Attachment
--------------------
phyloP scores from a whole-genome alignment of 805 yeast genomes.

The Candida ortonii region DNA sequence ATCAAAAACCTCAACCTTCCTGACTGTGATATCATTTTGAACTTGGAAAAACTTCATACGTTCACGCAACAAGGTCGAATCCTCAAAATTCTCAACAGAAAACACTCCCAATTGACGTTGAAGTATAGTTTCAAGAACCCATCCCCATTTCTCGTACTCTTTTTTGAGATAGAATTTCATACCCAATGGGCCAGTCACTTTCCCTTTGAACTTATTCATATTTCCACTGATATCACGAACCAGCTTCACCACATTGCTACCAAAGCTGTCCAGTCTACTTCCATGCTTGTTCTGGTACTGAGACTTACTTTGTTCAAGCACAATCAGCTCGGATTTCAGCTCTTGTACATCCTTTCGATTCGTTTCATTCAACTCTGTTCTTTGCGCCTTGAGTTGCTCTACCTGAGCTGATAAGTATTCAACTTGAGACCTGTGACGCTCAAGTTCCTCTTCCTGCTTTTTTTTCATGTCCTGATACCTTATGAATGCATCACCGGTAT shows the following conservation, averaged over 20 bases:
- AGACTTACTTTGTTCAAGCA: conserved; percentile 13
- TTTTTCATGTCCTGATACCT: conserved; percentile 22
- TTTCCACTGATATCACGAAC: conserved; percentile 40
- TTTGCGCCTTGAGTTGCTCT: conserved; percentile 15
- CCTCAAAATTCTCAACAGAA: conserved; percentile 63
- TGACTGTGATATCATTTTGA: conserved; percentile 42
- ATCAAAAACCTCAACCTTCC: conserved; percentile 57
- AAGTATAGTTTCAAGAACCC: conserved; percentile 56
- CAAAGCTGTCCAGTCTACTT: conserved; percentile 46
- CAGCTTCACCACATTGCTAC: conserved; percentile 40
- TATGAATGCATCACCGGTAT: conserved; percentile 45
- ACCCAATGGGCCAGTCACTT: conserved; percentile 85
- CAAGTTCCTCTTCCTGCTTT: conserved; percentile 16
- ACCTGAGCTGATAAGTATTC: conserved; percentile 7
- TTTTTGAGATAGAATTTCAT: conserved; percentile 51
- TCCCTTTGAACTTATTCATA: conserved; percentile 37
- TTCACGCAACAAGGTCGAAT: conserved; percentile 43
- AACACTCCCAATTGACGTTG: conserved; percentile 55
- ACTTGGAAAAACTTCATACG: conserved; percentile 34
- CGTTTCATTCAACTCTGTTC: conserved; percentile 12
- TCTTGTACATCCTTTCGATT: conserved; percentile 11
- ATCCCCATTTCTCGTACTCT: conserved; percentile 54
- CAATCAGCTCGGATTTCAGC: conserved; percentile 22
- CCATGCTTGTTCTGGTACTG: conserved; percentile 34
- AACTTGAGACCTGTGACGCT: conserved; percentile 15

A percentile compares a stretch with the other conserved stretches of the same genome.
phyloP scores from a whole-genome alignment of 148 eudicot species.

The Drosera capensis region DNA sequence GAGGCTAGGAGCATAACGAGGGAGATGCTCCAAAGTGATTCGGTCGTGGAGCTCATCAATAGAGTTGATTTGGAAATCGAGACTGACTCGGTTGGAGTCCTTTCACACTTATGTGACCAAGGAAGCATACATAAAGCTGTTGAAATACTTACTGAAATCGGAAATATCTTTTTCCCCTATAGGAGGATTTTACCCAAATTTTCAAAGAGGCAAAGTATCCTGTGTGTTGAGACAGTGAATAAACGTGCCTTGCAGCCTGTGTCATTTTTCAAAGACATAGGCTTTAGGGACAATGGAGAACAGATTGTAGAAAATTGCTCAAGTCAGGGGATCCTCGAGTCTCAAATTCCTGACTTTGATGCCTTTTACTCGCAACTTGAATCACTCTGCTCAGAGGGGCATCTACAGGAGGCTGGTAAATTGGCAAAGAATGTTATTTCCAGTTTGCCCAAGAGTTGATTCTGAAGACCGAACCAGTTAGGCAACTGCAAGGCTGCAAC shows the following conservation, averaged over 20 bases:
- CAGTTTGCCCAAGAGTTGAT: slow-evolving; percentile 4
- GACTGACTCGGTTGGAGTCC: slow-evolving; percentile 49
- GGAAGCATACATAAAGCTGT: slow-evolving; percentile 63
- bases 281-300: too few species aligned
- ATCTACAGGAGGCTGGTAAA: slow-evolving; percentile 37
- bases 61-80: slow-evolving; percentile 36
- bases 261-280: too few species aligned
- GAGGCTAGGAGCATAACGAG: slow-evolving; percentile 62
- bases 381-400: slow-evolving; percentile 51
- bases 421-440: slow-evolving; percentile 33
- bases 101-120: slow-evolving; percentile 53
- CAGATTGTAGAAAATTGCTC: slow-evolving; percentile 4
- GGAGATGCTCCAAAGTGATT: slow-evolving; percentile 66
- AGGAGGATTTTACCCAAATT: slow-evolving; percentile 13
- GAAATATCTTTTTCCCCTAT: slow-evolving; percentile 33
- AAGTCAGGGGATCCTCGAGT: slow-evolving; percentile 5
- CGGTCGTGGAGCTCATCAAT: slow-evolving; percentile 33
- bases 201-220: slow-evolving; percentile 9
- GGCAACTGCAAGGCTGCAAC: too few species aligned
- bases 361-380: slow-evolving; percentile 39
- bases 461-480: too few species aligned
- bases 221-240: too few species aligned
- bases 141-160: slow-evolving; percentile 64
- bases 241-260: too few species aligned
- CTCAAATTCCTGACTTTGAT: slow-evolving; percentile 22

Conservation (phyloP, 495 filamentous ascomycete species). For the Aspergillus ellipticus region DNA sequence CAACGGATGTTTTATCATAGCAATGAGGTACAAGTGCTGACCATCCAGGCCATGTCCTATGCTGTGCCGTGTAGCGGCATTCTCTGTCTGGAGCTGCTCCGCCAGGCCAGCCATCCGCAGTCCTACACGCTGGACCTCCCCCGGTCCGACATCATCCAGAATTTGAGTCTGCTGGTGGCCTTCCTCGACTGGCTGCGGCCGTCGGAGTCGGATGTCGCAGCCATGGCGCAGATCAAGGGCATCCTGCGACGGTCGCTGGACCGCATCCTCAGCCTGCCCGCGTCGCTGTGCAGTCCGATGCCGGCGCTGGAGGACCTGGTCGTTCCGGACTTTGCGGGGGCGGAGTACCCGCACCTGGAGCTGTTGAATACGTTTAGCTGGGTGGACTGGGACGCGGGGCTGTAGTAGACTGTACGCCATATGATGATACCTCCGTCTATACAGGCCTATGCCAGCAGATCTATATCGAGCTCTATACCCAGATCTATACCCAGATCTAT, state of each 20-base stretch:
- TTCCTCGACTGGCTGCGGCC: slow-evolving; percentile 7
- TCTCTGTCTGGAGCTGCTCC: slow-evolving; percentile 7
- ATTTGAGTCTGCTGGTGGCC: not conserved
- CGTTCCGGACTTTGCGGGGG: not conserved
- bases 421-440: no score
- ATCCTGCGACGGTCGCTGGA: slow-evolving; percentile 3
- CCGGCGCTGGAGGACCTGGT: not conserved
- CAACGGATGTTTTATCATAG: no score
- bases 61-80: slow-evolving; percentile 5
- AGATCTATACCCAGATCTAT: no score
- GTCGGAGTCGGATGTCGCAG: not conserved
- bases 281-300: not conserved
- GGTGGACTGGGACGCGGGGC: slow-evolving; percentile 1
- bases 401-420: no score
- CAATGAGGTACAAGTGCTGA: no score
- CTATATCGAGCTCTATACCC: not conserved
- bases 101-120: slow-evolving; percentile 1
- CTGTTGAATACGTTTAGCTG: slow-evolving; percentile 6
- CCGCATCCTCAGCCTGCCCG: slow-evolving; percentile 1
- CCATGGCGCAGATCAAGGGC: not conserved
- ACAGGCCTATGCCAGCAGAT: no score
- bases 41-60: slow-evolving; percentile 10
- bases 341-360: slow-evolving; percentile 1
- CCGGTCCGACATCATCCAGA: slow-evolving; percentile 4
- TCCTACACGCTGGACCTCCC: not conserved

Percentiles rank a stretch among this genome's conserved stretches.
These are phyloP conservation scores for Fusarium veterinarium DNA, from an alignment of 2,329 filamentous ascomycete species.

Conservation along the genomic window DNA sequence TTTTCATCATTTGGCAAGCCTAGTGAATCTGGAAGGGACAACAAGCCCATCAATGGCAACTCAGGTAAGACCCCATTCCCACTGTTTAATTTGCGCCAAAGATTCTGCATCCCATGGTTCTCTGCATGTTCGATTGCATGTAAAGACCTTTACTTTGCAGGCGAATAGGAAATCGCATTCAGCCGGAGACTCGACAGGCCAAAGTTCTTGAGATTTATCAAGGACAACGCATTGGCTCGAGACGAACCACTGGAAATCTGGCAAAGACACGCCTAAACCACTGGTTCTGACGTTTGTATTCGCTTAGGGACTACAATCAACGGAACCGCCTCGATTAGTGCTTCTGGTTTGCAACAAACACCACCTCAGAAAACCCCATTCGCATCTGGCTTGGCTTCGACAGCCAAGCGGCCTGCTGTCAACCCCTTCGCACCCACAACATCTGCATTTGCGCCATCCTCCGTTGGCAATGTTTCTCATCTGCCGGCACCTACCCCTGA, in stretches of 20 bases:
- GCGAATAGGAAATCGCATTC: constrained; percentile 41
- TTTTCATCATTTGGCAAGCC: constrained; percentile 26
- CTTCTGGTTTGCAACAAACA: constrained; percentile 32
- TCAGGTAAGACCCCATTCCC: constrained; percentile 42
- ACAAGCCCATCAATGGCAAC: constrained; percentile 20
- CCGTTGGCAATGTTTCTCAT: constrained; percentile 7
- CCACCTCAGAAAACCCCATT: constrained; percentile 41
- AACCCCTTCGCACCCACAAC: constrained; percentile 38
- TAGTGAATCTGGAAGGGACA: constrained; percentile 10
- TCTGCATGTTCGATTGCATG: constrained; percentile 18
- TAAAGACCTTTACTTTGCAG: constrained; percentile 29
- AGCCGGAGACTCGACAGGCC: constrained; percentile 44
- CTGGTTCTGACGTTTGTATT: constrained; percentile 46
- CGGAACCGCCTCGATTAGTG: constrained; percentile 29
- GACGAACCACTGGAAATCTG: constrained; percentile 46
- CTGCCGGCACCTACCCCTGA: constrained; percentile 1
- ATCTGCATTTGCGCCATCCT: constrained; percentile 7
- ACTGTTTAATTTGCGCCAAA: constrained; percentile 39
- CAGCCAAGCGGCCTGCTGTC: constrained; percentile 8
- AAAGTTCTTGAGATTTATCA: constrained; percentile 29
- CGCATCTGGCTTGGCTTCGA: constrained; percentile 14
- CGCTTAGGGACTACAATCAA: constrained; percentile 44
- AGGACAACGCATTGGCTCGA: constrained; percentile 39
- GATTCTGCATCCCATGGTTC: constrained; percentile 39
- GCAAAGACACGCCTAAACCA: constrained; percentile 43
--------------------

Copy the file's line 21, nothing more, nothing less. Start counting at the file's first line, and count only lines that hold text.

- ACTTGGAAAAACTTCATACG: conserved; percentile 34